In determining damages in an Indiana personal injury case, juries can factor in possible lost future earnings and potential future expenses in determining a figure that reflects the actual known damages in a case, as well as probable future damages. Also, those future damages can also be used by negotiating attorneys to help determine an…

Most attorneys are familiar with the general effects of events like whiplash on a client’s back and neck. But there may be other effects of a whiplash occurrence such as rotational injury and even lack of the head impacting with an object which can result in temporary or permanent brain damage. Although often associated with…

1. Stop immediately! – Indiana law states that if you are driving a vehicle involved in an accident, you must stop at the scene of the accident. 2. Assist the injured & protect the scene – If anyone is injured, immediately make arrangements for a doctor or an ambulance to come to the scene of…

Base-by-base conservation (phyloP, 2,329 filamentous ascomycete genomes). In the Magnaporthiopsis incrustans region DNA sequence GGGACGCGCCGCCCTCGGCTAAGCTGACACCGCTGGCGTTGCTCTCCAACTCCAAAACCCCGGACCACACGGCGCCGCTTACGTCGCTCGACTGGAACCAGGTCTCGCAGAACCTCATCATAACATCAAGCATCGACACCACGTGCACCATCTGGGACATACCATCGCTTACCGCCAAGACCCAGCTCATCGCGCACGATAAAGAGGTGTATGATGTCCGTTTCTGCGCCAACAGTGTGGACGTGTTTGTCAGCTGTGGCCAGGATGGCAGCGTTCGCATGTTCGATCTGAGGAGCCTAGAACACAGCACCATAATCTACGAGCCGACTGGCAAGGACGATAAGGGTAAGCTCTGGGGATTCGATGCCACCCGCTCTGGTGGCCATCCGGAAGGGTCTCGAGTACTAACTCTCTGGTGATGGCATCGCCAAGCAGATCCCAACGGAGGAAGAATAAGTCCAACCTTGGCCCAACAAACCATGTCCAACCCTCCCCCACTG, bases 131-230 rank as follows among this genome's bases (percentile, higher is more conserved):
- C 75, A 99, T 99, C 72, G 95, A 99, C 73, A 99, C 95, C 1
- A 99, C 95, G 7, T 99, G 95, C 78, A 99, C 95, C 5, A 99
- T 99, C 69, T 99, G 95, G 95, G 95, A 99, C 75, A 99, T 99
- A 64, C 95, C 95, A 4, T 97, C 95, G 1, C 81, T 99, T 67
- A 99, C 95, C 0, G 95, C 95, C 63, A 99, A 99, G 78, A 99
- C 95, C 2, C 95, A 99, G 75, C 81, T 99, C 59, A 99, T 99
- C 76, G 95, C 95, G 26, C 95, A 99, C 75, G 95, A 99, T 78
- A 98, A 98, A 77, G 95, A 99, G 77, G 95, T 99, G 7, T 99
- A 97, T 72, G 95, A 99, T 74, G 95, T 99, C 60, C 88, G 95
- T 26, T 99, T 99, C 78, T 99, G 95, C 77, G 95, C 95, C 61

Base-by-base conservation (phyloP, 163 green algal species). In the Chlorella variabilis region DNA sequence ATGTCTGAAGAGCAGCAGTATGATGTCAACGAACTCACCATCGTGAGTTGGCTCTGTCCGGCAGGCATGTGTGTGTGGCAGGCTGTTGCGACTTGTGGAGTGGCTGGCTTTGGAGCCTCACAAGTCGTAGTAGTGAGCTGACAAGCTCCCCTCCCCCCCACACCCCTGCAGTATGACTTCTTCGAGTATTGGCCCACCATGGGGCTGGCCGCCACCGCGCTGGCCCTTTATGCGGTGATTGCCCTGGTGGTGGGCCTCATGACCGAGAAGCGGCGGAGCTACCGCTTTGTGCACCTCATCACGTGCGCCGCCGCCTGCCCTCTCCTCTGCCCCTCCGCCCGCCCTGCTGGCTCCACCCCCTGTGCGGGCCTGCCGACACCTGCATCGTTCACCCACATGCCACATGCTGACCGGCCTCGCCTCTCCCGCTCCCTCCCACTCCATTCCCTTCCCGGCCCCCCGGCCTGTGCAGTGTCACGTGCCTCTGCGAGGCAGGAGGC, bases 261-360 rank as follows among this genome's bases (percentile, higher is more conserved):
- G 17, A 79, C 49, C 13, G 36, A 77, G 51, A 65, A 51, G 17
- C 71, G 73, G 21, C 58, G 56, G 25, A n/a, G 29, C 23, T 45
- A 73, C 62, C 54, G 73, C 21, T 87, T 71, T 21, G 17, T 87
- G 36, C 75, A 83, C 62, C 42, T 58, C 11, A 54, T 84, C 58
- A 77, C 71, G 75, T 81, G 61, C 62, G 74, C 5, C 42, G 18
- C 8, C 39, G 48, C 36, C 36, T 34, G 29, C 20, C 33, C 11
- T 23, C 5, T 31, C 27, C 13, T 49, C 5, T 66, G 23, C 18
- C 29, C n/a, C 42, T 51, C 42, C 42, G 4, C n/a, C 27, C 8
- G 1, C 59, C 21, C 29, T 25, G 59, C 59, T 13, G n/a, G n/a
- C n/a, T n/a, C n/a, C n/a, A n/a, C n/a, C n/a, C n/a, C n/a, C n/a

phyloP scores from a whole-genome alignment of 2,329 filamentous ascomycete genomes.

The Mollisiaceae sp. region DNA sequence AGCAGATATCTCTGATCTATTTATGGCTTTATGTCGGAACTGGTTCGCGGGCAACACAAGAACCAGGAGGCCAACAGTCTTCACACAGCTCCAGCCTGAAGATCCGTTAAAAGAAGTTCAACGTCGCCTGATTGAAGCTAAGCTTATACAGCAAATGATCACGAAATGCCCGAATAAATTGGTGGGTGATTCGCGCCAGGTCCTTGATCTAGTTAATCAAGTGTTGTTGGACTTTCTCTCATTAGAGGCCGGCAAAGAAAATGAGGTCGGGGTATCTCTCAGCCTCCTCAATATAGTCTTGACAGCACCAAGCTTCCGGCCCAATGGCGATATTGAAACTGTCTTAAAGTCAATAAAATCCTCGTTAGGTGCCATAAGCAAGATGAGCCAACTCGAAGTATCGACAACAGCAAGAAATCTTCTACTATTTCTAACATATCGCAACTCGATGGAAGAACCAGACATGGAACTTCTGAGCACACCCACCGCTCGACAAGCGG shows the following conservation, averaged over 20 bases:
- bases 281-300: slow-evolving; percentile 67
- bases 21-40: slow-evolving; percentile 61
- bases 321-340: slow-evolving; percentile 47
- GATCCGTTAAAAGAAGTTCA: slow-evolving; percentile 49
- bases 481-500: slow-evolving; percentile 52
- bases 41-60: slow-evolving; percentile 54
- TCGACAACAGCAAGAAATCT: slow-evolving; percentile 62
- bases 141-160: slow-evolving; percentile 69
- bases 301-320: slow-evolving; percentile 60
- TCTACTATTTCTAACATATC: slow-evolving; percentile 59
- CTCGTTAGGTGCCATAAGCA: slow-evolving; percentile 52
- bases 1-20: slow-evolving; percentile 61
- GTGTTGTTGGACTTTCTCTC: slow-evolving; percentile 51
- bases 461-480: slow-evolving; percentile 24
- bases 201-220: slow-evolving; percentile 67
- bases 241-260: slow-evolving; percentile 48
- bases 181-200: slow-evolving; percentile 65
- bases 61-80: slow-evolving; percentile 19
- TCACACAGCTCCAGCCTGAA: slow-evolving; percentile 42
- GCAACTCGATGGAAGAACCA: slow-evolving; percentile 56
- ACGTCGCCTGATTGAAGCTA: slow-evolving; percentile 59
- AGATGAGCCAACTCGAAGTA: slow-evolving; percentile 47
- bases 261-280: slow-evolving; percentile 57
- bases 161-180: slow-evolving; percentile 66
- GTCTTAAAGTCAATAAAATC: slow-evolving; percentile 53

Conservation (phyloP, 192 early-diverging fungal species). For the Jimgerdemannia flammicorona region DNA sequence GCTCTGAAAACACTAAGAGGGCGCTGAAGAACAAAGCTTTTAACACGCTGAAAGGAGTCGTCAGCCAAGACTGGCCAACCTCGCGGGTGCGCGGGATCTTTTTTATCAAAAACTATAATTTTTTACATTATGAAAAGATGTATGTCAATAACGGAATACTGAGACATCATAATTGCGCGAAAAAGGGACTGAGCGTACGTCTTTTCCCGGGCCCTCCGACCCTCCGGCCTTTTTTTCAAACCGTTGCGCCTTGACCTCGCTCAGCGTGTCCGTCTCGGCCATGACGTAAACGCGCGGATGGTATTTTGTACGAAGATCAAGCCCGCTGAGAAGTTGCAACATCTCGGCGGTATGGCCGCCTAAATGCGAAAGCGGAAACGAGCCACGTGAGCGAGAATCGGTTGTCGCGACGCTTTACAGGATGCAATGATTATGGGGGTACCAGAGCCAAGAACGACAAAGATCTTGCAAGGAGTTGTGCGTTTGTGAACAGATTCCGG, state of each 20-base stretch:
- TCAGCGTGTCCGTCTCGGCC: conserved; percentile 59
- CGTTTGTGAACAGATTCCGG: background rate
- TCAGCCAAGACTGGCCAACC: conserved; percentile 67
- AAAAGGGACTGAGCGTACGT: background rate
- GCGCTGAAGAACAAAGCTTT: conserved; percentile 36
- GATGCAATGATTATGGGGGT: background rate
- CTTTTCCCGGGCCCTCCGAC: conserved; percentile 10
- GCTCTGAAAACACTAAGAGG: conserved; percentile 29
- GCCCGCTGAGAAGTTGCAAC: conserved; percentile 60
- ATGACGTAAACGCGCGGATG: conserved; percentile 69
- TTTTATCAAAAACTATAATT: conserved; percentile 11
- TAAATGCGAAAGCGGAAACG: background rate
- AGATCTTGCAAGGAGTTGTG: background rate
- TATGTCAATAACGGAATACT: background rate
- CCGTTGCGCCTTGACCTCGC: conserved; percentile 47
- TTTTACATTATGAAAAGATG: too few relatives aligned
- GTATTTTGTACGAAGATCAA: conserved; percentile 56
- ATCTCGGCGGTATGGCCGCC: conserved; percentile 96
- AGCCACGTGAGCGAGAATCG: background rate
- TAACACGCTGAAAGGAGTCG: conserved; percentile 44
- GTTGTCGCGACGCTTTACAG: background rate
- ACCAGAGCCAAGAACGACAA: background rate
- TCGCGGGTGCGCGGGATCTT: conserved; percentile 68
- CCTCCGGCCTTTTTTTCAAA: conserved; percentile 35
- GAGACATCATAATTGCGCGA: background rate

Finally, here are a few caveats based on interviewing many people over the years who believe they have been injured by medical malpractice. One cannot recover money damages as compensation for something that did not happen. In other words, if a health care provider either does or fails to do something that you believe could…

The Indiana Medical Malpractice Act limits the amount of compensation available to injured patients irrespective of the nature or degree of the harms which are caused by a health care provider’s negligence. For claims accruing prior to January 1, 1990, the amount recoverable against a single qualified provider may not exceed $100,000, and the total…

If a health care provider is qualified, then all of the requirements of the Medical Malpractice Act come into play. All claims for more than $15,000 in damages against qualified providers under the Indiana Medical Malpractice Act must be heard by a medical review panel (unless each party executes a written waiver). A medical review…

There are a couple of rare exceptions to the rule requiring the plaintiff to show that a defendant has breached the standard of care. One is where the failure to meet the standard of care is so obvious that expert testimony is not required. An example would be if a patient had the wrong leg…

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